As a pre-medicine student, Shimabukuro said her platform has helped her relax from her school work and other academic extracurriculars. Nevertheless, she said she does find a connection with the psychology aspect of her major, as it helps her understand what people might want to see in a food review. Other than that, she said she tries to keep the two separate, given this endeavor is how she unwinds.

Outside of balancing her account and school, Shimabukuro said she keeps herself involved in the community through the magazine Bruin Bites, which she is a part of. When asked whether she would want to take the work she does on her platform into the magazine, she said she is occasionally given the opportunity to produce writing projects for the magazine, such as her most recent piece, which highlighted different coffee shops she visited in San Diego.

With a passion as strong as hers, writing reviews can take as quickly as five minutes, Shimabukuro said. Yet, a challenge she has encountered is trying to stay atop her reviews, she added. There are times when she does small reviews in her stories rather than creating a complete post, Shimabukuro said, which then leads viewers to sometimes ask if she can do a full review of those locations. This way, she said she starts accumulating places to review, making the process of choosing what to post overwhelming. To overcome this, she opts to only post restaurants that have had a significant impact on her, but still keeps the small reviews available for those interested, Shimabukuro said.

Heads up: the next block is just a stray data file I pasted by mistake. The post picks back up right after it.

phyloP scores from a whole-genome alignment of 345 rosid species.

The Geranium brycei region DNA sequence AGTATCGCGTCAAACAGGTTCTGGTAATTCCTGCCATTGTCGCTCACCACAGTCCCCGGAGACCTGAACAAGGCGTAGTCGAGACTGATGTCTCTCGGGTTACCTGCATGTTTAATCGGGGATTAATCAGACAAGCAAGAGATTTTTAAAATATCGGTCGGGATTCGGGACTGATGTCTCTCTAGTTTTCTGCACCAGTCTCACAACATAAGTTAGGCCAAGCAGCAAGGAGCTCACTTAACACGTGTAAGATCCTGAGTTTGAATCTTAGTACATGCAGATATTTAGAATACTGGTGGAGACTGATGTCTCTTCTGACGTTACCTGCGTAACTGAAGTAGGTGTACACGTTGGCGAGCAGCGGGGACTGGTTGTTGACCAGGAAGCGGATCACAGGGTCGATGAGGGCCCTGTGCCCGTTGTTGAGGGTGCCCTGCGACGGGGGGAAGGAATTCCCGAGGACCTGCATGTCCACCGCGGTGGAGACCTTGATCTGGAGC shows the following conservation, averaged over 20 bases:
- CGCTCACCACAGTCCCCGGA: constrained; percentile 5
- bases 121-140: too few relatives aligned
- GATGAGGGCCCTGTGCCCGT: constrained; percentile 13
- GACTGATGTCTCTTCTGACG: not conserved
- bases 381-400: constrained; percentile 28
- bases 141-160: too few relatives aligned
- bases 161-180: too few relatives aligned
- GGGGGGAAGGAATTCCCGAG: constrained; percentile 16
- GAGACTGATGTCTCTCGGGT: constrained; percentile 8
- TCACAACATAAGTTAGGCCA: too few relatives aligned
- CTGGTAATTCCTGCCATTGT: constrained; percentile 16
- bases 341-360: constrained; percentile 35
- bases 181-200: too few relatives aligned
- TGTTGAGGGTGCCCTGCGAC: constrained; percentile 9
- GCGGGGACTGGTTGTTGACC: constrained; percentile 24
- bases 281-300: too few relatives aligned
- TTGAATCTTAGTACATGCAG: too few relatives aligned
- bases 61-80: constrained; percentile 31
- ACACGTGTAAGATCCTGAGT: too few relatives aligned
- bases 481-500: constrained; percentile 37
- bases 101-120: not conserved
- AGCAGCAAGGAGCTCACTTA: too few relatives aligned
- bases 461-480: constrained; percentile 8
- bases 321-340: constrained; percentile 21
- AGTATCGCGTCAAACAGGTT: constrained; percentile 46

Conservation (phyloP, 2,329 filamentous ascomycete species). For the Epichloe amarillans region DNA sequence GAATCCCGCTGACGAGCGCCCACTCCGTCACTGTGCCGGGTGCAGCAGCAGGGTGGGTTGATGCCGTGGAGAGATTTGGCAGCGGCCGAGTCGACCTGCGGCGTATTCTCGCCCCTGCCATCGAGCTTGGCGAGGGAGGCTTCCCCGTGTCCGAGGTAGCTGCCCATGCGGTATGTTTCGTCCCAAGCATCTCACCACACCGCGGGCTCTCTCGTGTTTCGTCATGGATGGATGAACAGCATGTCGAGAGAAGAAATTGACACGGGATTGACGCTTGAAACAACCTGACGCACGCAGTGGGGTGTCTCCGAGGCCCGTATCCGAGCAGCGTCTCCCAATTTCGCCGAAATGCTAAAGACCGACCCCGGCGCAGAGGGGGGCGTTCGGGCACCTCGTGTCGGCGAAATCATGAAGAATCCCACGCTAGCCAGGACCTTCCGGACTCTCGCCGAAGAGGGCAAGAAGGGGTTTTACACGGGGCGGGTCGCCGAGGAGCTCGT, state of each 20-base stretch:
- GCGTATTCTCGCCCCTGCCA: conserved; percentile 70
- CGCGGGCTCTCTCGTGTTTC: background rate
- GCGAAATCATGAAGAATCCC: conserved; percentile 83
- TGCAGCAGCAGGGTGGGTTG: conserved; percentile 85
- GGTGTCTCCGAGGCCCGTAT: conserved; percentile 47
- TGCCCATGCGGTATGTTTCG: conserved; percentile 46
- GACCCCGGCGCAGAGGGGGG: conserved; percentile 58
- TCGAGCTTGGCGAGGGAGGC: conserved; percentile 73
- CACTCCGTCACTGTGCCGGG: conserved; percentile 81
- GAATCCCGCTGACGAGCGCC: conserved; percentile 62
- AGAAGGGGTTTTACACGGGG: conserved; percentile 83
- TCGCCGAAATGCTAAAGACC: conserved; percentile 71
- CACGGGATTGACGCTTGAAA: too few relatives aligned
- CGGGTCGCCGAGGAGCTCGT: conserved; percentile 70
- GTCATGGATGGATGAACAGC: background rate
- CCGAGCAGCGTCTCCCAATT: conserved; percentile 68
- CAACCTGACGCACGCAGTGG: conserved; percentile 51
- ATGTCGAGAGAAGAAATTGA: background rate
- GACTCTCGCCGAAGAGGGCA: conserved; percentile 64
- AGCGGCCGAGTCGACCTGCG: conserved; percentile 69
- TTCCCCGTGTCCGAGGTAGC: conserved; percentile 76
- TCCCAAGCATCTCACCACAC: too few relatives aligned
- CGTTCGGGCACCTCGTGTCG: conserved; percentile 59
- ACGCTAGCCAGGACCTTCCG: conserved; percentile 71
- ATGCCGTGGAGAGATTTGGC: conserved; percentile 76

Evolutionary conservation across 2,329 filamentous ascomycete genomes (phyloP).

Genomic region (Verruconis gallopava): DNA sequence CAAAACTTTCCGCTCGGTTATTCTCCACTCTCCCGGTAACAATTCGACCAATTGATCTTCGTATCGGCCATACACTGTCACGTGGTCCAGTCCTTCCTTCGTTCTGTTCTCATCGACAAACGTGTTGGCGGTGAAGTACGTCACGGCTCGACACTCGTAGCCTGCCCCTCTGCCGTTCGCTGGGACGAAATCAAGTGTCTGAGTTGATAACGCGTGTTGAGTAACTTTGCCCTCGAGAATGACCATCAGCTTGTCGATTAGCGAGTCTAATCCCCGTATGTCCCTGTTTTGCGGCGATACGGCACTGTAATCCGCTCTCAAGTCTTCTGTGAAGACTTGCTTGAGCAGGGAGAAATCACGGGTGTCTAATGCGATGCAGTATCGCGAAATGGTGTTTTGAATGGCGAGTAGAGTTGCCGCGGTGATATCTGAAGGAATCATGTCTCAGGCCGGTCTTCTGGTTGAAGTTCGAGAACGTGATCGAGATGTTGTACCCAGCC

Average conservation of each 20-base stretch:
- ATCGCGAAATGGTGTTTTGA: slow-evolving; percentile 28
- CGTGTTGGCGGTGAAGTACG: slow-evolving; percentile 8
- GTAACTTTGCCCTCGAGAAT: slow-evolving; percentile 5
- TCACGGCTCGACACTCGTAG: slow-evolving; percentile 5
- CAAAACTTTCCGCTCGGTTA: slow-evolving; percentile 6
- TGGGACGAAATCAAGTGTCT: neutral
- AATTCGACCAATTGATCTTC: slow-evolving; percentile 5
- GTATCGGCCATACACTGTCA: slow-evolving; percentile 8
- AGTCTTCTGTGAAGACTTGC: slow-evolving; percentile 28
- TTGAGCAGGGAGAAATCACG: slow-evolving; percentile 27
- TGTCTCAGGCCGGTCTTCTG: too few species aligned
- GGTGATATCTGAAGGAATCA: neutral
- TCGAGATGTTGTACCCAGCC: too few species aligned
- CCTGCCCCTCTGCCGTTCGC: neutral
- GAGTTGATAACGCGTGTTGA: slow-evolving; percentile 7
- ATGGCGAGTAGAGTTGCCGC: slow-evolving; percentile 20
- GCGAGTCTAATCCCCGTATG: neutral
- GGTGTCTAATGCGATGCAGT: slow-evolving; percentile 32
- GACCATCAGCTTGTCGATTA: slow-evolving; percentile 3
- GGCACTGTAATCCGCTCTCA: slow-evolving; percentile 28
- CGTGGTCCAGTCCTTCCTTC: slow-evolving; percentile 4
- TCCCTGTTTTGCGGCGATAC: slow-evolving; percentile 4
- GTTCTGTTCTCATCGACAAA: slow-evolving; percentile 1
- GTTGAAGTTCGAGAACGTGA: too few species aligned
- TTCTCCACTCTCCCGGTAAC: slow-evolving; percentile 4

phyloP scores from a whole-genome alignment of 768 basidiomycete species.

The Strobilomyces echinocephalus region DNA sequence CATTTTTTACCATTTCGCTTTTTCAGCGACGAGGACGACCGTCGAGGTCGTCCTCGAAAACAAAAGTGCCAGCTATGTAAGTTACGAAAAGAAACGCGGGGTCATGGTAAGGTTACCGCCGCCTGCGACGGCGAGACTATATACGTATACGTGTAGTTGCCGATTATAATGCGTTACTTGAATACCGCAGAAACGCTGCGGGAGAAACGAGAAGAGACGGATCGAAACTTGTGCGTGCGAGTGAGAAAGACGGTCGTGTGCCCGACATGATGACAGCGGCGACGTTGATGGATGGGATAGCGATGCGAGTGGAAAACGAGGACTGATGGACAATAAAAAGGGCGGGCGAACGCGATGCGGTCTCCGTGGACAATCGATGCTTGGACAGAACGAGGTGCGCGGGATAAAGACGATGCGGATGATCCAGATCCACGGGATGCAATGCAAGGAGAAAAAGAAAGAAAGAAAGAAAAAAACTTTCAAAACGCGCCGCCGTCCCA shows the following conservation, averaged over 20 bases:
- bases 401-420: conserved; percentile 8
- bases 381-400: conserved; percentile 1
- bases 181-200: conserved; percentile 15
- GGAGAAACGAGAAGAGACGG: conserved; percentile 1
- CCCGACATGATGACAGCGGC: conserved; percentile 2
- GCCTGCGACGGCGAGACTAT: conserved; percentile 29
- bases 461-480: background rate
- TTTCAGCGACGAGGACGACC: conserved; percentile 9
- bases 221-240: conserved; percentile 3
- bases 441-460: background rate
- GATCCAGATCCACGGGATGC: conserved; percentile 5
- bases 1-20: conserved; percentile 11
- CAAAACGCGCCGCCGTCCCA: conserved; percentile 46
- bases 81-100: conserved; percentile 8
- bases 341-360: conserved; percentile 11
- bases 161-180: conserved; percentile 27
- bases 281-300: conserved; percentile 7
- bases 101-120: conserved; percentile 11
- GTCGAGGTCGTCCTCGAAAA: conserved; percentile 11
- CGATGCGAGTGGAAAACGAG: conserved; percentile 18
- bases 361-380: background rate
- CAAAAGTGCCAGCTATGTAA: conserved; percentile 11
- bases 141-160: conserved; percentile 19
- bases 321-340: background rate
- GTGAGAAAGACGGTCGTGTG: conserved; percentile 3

[Related: Ingrid Teng finds community, makes memories by documenting culinary adventures]

Regarding future plans, Shimabukuro said she hasn’t really considered expanding her platform, besides perhaps joining food-centric platforms such as Yelp Elite Squad. She added that her intention with the account has never been to become famous, so her only goal at the moment is to be able to keep discovering new locations and showcasing them on her platform, hoping to keep building a connection with those who share her passion for food.

“I just hope that they (followers) think it’s helpful when they’re deciding their meals, and I hope that they can find someone else in the community and connect like I have,” Shimabukuro said.

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Ana Camila Burquez